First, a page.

SECTION 63. THE ORIGINAL ACTION. In England, this action could only arise out of an original criminal proceeding;: but in the United States, · 26 Cyc., p. 6.

3 Quartz Hill Consol. Gold Min. Co. • 26 Cyc., p. 8.

vs. Eyre, 11 Q. B. D., 674; 52 L. J. Q. B., 4488.

it may also be based upon a malicious civil suit. Actions like forcible entry and detainer, replevin, ejectment,' may be the basis for an action of malicious prosecution, as may also the misuse of extraordinary remedies, or auxiliary proceedings such as garnishment,' or attachment.

The subject of suits for malicious prosecution based upon civil suits, and the reason why the English rule should not apply in this country, are thoroughly discussed by the Court in the case of Pope vs. Pollock," in the following language:

"Will the prosecution of a suit in forcible entry and detainer, which results in a verdict for the defendant, where the same is prosecuted maliciously, and without probable cause, afford ground for an action in the nature of a suit for malicious prosecution, is the question in this case. The more common causes for actions for malicious prosecution are groundless and malicious proseoutions of criminal charges. But that actions of the kind can be maintained where there has been an unjustifiable and malicious seizure of the property of the complaining party, as well as of the person, there is no question. Whether or not such an action may be maintained where there has been no deprivation of liberty, or of the possession, use or en• Payne vs. Donegan, 9 Ill. App., • Dibrell vs. Robinson, 1 Tex. 566; Savage vs. Brewer, 16

App., Am. Cases, Sec. 721. Pick. (Mass.), 453, 28 Am.

This is particularly true in the Dec., 255.

case of the misuse of injunc• Nichelson vs. Cameron Lumber

SouthCo., 39 Wash., 569; 81 Pac.,

tions. Mitchell

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western R. Co., 75 Ga., 398;

Crate vs. Kohlsaat, 44 Ill. App., 6 McPherson vs. Runyon, 41 Minn.,

460; Newark Coal Co. vs. Up524, 43 N. W., 392.

son, 40 Ohio St., 17. ? Slater vs. Kimbro, 91 Ga., 217, • Roberts vs. Keeler, 111 Ga., 181, 18 S. E., 296. It is only where

36 S. E., 617. there are special circumstances 10 Nix vs. Goodhill, 95 Iowa, 282, of oppression, however, that

63 N. W., 701, 58 Am. St. an action of ejectment will

Rep., 434. furnish the basis for an action 11 46 Ohio St., 367, 21 N. E., 356, of malicious prosecution.

15 Am. St. Rep., 608, 4 L. R. A., 256.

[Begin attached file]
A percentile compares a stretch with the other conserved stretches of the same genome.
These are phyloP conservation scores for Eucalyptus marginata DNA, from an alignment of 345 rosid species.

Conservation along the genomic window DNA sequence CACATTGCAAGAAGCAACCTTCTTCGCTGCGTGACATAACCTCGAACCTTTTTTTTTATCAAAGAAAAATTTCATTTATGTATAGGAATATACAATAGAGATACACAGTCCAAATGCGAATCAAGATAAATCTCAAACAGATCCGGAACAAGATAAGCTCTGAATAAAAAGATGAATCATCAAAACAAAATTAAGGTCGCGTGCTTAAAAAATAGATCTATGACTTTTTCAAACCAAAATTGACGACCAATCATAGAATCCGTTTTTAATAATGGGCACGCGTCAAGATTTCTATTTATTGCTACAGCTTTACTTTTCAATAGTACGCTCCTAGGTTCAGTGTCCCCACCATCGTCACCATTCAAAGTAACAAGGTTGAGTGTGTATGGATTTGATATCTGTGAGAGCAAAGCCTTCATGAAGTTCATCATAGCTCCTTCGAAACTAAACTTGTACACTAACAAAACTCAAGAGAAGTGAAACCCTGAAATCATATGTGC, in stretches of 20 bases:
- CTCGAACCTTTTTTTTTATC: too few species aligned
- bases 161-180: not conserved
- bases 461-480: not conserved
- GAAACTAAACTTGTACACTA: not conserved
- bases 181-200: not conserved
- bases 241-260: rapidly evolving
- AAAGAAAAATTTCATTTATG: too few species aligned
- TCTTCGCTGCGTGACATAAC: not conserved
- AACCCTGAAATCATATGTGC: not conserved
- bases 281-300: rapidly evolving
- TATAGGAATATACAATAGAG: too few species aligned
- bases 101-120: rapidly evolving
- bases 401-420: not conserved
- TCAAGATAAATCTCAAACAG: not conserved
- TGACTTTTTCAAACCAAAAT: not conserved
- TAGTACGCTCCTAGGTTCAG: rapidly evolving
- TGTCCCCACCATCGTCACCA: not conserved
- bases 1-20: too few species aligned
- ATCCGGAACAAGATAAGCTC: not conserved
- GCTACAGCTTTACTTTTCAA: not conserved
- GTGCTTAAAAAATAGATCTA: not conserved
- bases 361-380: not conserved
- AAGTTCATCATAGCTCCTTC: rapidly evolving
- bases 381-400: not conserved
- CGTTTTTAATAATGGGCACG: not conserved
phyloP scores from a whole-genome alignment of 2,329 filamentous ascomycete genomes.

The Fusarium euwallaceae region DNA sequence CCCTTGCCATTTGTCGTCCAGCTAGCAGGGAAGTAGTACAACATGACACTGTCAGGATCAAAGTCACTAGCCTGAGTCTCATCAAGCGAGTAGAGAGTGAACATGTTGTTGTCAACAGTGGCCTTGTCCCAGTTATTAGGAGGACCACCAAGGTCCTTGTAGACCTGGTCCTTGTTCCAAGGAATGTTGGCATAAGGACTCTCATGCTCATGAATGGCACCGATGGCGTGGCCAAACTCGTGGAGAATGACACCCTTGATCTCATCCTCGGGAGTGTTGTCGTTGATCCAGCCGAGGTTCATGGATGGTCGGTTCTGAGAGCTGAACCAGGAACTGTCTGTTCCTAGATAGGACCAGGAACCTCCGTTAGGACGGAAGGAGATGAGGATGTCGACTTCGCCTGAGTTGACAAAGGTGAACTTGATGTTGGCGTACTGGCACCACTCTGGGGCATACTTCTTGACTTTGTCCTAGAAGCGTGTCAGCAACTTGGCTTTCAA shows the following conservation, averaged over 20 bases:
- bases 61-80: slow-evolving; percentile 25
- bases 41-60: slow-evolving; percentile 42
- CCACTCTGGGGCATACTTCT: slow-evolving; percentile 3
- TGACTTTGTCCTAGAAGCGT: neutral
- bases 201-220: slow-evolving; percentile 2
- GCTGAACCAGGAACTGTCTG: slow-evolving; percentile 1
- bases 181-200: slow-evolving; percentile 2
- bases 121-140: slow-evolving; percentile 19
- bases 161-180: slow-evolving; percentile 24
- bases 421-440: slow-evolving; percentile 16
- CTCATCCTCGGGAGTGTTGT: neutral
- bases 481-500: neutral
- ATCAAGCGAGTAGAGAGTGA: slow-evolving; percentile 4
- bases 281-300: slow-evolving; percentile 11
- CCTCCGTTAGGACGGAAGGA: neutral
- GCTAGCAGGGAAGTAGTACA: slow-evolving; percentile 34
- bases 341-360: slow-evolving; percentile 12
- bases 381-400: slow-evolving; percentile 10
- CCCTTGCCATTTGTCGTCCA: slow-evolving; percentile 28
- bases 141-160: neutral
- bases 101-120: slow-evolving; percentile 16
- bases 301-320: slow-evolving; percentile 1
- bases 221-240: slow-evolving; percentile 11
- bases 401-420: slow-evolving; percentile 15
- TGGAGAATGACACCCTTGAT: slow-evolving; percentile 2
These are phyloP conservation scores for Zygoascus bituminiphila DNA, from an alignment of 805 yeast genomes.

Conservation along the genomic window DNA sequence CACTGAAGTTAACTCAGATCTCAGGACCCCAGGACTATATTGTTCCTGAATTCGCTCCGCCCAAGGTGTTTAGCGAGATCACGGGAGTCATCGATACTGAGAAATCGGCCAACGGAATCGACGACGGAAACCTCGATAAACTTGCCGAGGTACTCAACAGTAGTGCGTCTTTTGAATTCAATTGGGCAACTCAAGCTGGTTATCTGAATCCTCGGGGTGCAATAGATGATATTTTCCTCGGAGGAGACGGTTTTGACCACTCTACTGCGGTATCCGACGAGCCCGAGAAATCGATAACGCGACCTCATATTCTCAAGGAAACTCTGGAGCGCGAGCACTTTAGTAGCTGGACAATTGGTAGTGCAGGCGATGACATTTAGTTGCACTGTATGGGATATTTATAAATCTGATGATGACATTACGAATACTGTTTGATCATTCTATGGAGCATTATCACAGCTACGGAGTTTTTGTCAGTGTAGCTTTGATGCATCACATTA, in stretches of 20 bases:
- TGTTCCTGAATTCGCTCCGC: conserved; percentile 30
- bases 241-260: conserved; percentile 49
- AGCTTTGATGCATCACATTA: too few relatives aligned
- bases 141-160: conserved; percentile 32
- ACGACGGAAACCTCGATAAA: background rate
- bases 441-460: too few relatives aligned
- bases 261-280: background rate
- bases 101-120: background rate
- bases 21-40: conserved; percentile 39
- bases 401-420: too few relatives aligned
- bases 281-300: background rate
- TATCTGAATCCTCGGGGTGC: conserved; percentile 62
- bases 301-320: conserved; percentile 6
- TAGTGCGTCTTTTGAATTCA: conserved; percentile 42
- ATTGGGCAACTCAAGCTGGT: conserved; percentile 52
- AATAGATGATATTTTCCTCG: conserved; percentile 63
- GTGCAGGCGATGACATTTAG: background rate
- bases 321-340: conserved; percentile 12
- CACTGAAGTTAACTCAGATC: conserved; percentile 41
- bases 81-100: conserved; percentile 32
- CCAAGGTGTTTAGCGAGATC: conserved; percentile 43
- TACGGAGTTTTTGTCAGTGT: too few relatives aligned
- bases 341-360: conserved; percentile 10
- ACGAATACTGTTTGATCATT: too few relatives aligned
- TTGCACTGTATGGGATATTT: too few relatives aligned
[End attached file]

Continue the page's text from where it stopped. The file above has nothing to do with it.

1059.

joyment of property, has been the subject of much discussion, and of contrary holdings. It appears that in England, by the common law, prior to the statute of Marlbridge, 52 Hen. III (1259), actions of this character were allowed, but since the passage of that statute, which gave the successful defendant judgment for costs against the plaintiff, the right to maintain such actions has been uniformly denied, it being held that if one prosecutes an ordinary civil action against another maliciously, and without reasonable or probable cause, an action for the resulting damage is not maintainable. So, too, in this country, many decisions of like tenor have been made. The courts have said that courts of law are open to every citizen, and that the costs which the defendant gets are a compensation for the wrong. If every suit may be retired on an allegation of malice, the evil would be intolerable, and the malice in each subsequent suit would be likely to be greater than in the first; and that, if a defendant ought to have damages upon a false claim, then the plaintiff ought to have damages on a false plea, which would make litigation interminable. Beauchampe vs. Croft, Klelw., 26; Fitzh. Nat. Brev., 429; 1 Bac. Abr., 141; Savil vs. Roberts, 1 Salk., 14; Bull. N. P., 11; Parker vs. Langley, Gilb., K. B., 163; Goslin vs. Wilcock, 2 Wils., 305; 1 Amer. Lead. Cas., 261, note; Cooley, Torts, 189; Townsh. Sland. & Lib., Sec. 410; Taylor vs. Wilson, 1 N. J. Law, 362; Woodmansie vs. Logan, 2 N. J. Law, 68; Kramer vs. Stock, 10 Watts, 115; Thomas vs. Rouse, 2 Brev., 75; Ray vs. Law, Pet. C., 207; Potts vs. Inlay, 4 N. J. Law, 330; McNamee vs. Minke, 49 Md., 122; Muldoon vs. Rickey, 103 Pa. St., 110; Wetmore vs. Mellinger, 64 Iowa, 751; 18 N. W. Rep., 870; Bitz vs.